1870; Pilfering pilots in Portland Roads

Being on the coast, and having both Weymouth Harbour and Portland Roads on our doorstep, a lot of the local men had always earned their living from the sea, and fiercely guarded their rights to do so.

Not least the men who worked the local waters as pilots.


These were were the men who from being little nippers sailed the area, often local fishermen, they knew the waters intimately, what sandbars to avoid, rocks to navigate, the tides and tricky currents, their expertise was vital in bringing larger ships safely close to shore or into local ports.

In the February of 1870 a court case was heard at the Guildhall in Weymouth.

The case was against John George Austin and William Austin who were inhabitants of Cowes on the Isle of Wight and skippered their cutter named The Fox.

The man who brought the prosecution against these two ‘touting’ outsiders was a local Portland seadog named Thomas Way, a 50-year-old widower  from Chiswell, who was the sole provider for his children, and was skipper of the  pilot cutter, Turk.

The case attracted a great deal of national attention, a Mr Sandilands, solicitor from Trinty House appeared in court to prosecute the two men. Also gathered in the courtroom were pilots from all around the country, including the Isle of Wight, eager to watch how things developed.

The facts of the case were laid out before the judges.

On the 3rd December 1869 amongst the multitude of shipping to-ing and fro-ing  in Weymouth bay and the two bustling harbours were a pair of pilot cutters. One being the Turk, with Portland skipper Thomas Way on board, the other, The Fox, with John George Austin in charge. Both boats were allegedly flying the pilot’s flag, which was a white stripe over a red background. This quickly identified to boats approaching the area which cutters contained the licensed pilots…it was a legal requirement  that they had to be licensed by the ports to be able to operate.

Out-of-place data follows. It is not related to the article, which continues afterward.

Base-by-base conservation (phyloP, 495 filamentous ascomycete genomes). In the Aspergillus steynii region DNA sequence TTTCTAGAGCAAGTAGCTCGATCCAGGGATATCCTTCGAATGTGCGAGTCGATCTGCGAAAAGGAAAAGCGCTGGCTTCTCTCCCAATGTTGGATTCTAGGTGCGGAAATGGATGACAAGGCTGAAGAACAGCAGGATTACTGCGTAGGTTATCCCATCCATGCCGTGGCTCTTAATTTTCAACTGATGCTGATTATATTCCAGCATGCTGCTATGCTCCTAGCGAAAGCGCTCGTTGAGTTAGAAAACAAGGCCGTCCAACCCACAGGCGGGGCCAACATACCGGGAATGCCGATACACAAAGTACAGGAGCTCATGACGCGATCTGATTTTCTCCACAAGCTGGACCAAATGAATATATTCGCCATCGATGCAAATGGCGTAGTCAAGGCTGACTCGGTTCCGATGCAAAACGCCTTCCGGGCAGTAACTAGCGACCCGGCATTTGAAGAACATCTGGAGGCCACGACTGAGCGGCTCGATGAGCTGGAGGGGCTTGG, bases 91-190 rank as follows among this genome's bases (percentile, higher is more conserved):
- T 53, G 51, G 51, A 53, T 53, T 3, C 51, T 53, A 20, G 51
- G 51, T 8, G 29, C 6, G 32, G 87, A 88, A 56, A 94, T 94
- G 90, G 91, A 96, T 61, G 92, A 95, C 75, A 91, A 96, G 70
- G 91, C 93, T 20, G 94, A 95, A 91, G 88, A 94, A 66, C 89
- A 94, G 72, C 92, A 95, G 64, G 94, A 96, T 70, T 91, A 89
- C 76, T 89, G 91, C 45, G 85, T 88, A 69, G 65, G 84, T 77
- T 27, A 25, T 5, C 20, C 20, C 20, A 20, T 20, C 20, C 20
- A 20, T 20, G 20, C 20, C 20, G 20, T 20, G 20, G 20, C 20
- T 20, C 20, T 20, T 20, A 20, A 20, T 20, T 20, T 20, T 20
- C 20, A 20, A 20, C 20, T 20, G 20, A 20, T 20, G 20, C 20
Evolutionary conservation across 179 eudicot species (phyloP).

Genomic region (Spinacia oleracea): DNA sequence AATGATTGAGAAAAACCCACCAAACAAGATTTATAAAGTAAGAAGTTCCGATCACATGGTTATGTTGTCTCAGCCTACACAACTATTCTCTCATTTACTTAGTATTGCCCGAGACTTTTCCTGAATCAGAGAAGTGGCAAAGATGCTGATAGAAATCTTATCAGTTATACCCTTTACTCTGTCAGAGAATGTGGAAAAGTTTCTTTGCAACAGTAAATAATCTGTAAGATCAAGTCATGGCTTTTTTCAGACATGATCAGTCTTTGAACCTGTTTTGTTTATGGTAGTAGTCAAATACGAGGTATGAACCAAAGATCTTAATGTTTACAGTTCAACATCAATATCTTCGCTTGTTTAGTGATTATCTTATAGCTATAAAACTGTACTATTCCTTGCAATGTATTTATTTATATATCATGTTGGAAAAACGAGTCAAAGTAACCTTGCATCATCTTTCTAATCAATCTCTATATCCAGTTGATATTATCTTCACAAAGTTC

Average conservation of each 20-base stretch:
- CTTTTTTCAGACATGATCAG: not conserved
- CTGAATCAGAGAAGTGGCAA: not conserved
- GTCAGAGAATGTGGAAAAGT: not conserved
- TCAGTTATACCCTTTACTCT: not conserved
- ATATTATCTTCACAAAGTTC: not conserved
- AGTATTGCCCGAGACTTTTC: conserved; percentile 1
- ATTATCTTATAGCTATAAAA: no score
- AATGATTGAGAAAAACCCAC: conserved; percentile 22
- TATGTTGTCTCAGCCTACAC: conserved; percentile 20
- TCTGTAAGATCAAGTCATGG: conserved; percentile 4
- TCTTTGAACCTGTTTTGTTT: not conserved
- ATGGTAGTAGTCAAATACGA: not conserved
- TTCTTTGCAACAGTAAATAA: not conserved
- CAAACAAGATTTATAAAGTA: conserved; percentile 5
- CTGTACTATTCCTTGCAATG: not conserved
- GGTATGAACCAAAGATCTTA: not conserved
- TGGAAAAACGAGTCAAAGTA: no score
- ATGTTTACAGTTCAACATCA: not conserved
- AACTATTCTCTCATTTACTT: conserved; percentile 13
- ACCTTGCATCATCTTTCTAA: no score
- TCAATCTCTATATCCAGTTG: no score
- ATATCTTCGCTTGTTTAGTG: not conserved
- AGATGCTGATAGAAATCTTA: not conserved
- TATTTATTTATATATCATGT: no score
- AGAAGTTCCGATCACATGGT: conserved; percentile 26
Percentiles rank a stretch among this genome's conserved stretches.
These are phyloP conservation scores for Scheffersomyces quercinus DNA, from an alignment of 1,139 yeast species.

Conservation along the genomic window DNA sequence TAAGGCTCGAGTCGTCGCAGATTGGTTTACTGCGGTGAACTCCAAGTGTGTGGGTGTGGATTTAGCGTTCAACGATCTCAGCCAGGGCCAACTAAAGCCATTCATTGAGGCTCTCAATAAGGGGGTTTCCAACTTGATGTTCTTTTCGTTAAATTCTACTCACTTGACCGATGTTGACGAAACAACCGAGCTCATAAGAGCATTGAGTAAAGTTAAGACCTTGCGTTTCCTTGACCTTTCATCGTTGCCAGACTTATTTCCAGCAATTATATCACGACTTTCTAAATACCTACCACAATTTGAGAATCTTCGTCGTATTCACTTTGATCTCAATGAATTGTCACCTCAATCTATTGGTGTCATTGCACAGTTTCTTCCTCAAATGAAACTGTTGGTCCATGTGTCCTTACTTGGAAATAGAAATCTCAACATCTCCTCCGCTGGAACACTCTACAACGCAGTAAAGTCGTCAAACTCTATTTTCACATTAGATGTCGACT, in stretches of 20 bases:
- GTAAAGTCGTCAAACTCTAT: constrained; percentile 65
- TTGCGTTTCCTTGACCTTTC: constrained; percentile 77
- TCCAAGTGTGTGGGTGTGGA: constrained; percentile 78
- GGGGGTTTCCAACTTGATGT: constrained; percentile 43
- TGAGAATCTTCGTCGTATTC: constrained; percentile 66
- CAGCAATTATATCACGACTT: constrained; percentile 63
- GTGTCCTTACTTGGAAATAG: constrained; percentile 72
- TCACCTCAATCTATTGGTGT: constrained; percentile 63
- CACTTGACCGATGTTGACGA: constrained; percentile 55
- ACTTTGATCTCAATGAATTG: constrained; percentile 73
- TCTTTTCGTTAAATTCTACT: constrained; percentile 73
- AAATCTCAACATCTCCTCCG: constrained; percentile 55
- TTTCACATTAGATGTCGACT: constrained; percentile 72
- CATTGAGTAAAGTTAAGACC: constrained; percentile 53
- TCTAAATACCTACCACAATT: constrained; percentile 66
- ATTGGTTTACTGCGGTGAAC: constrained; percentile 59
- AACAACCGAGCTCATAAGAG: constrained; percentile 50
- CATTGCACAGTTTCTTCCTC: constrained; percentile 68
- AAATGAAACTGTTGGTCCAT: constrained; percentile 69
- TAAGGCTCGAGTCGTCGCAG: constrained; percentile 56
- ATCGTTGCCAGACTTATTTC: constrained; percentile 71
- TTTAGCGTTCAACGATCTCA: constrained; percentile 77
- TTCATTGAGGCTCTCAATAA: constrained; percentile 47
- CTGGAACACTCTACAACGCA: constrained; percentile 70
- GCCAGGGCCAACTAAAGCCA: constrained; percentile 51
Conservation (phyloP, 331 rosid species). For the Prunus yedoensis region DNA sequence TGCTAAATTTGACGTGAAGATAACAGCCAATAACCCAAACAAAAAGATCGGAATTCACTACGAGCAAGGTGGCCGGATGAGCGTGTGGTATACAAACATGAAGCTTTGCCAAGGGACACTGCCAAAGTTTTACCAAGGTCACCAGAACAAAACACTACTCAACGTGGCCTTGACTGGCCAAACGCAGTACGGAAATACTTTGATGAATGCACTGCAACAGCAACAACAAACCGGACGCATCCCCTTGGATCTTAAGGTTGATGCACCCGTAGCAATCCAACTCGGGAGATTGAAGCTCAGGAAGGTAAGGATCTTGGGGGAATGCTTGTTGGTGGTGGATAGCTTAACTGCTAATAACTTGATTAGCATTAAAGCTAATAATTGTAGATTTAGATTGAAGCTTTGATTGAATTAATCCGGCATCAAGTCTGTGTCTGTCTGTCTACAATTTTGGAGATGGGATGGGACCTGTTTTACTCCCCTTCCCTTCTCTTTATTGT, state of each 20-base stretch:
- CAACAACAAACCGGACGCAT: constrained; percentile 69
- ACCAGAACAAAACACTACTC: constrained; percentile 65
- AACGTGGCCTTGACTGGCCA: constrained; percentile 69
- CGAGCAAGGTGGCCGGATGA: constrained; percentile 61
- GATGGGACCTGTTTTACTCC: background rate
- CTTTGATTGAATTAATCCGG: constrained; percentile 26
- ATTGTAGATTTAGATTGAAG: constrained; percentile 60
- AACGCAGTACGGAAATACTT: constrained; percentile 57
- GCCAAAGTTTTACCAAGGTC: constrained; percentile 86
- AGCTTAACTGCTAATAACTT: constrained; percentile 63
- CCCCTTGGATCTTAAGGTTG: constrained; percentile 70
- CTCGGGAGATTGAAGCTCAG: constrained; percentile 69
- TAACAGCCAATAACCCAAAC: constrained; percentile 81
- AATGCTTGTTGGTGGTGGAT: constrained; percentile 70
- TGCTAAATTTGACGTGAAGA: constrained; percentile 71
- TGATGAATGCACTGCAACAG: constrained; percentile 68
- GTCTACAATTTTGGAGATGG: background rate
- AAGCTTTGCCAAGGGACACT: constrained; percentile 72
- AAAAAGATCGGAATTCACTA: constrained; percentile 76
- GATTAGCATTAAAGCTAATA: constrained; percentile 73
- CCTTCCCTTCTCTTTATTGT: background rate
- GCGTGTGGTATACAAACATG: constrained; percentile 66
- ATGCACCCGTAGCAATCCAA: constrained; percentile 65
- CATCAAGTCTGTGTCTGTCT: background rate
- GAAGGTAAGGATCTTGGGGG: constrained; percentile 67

The Isle of Wight boat was cruising near the Portland breakwater, the Portland boat was further out about 4 miles away in distance.

Onto that busy scene came  an American ship-o-war, a steam corvette, the Plymouth. She’d crossed the seas for a specific reason, she was here to escort the H.M.S Monarch back to America with the remains of Mr George Peasbody, a well renow, and well respected American born business man, who had moved the England, and in his time had donated nearly £2,000,000 (in Victorian values) towards the building of houses for the poor of London and in America.

Espying the standard pilots flag flying on The Fox, the corvette changed direction and approached the cutter, when she reached her, the ‘so-called pilot’ climbed on board. From there the pilot would have taken charge of the boat and steered her towards her destination, which was ultimately Spithead. Unfortunately, that ‘pilot’ had no local knowledge of the area, consequently the corvette ended up being run ashore near the Isle of Wight coast!

As his cutter was further away at the time, all Thomas Way could do was stamp his feet with impotent rage on board his boat as he watched the cheeky interlopers steal his trade.


When the case finally came to court,  local solicitor, Mr Tizard was defending the men He could do nothing but agree that, yes, The Fox had previously lost it’s license to operate as a pilot boat,  and that the man put on board “was not licensed.” What he did try, rather flimsily,  to defend the men with was that the flag flying hadn’t been a pilot’s flag….well, o.k., he agreed that maybe it might have looked  similar, but a very narrow strip had been added to the flag (some mutterings claimed just before it appeared in the courtroom!) making it(very slightly) different!

The Bench didn’t take long to come to their decision. The Isle of Wight men had tried their luck…coming in to our waters and stealing the very trade from the locals, but of course the old seadogs weren.t going to stand for it.

For their cheek, the men were fined a total of £30.


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I have a huge collection that cover illustrations from numerous Victorian articles about travel, prisons, children’s homes, poverty, philanthropy…
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2 Comments Add yours

  1. Elaine says:

    Lovely to see this story about Thomas Way and the Turk. Thomas was my great x2 great uncle! His brother Nicholas Way was my great x3 grandfather and he owned the Turk in the beginning, passing it to my great x3 grandmother Elizabeth Way on his death in 1861. If anyone has more information on the pilots of Portland I would love to know more about them.


  2. cannasue says:

    So glad that the tale found it’s way to someone who was related.
    There are so many fascinating snippets in the local papers about the everyday folks, it’s a shame that they get lost in time.
    I’ll keep a look out for Thomas and his family as I browse them.


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